Later in the course of that year, she breathed on her own, not needing the support of the oxygen.

On other visits she was visibly uncomfortable, yet brave, incredibly powerful, and present. She internally let go of things by either forgiving others or forgiving herself. Her process was a complex one of shedding and surrendering. Sometimes I would hold her hand and keep drawing with my other hand. In witnessing her particular story, I recognized a universal current running beneath it: I could imagine myself in this place.

When she died, I put aside the drawings and I grieved. It took two years before I touched them again. With time, I began to see the drawings for what they areča visual story of her final year. Eventually I translated each drawing into fabric and thread, and this body of work became "The Last Year."

Now "The Last Year" has traveled to sites throughout the States and to Montreal, where it succeeded in crossing verbal and language boundaries. One viewer saw himself in the work, and then he imagined his own daughter at ninety. With my work, he was able to cross the lines of gender as well as generations. "The Last Year" offers an opportunity to start this internal conversation.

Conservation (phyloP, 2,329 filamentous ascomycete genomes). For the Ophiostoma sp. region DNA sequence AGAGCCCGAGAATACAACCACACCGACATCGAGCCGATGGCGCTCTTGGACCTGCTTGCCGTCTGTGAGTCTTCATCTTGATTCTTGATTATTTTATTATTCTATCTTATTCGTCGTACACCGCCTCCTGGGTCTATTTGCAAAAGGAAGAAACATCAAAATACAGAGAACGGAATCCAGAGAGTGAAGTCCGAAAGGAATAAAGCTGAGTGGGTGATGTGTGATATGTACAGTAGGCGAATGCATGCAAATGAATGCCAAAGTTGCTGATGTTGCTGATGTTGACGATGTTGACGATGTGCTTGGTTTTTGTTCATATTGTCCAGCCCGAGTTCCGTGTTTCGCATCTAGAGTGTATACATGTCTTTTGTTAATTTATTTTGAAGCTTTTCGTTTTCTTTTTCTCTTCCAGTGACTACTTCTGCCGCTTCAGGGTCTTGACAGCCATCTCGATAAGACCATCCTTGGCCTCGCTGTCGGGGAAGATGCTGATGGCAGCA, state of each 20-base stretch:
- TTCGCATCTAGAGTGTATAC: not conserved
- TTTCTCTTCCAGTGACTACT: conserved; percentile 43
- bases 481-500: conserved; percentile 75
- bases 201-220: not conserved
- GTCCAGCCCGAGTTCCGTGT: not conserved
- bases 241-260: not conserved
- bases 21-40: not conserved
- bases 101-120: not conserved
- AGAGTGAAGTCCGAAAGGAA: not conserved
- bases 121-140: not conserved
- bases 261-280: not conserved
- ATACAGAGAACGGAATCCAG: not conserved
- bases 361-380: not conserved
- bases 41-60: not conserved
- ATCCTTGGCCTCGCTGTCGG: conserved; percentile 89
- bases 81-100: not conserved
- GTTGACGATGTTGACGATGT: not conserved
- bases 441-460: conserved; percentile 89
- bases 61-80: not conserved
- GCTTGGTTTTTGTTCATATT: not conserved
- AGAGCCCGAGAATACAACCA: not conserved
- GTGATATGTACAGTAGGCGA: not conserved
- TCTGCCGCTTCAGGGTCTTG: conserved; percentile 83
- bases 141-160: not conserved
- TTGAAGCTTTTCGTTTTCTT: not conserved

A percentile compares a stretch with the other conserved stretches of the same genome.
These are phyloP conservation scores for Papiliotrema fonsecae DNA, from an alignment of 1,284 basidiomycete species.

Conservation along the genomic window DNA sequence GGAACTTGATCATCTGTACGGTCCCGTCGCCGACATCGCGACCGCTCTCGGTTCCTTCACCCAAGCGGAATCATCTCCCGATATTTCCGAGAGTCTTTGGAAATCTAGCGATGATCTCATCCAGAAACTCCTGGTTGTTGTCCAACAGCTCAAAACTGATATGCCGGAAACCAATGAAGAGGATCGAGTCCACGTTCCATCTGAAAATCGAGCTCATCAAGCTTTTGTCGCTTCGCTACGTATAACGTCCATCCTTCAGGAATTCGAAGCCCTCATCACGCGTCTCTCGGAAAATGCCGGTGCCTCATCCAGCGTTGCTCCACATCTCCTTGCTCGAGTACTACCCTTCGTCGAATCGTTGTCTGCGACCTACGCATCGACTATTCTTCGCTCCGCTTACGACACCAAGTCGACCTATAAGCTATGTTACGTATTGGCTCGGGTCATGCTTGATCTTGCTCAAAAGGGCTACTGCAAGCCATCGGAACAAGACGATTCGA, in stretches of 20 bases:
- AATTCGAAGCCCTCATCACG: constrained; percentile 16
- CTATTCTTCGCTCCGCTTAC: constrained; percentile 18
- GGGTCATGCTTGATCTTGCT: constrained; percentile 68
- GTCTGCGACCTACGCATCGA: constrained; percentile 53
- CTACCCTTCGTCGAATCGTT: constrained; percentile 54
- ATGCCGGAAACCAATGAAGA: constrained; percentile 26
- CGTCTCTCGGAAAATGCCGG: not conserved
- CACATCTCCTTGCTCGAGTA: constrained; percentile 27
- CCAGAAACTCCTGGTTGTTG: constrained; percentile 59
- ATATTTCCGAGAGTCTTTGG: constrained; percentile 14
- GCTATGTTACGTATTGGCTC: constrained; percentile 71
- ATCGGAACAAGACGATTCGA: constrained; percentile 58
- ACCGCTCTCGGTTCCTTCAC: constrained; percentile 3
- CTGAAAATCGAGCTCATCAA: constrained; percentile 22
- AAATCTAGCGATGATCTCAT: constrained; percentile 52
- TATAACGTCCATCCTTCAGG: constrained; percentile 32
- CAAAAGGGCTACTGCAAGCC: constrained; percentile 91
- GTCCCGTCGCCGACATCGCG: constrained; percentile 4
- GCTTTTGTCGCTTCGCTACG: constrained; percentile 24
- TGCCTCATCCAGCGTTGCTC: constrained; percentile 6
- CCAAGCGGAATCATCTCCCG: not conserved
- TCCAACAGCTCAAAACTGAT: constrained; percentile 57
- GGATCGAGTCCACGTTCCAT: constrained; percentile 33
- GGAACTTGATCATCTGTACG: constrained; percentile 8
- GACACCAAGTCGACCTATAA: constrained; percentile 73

About the author: Deidre Scherer's images in fabric and thread are familiar to millions. Her work graces the cover of several books, including the best-selling When I am an Old Woman I Shall Wear Purple. Scherer's piercing, layering, and machine sewing techniques produce extraordinarily realistic portraits and still-life compositions with a three-dimensional quality.

Photograph by Jeff Baird.

From Deidre Scherer: Work in Fabric & Thread, by Deidre Scherer. Copyright ©1998. Deidre Scherer. Excerpted by arrangement with C & T Publishing. $26.95. Available in local bookstores, quilt stores, or by calling 800-284-1114, or you can click here.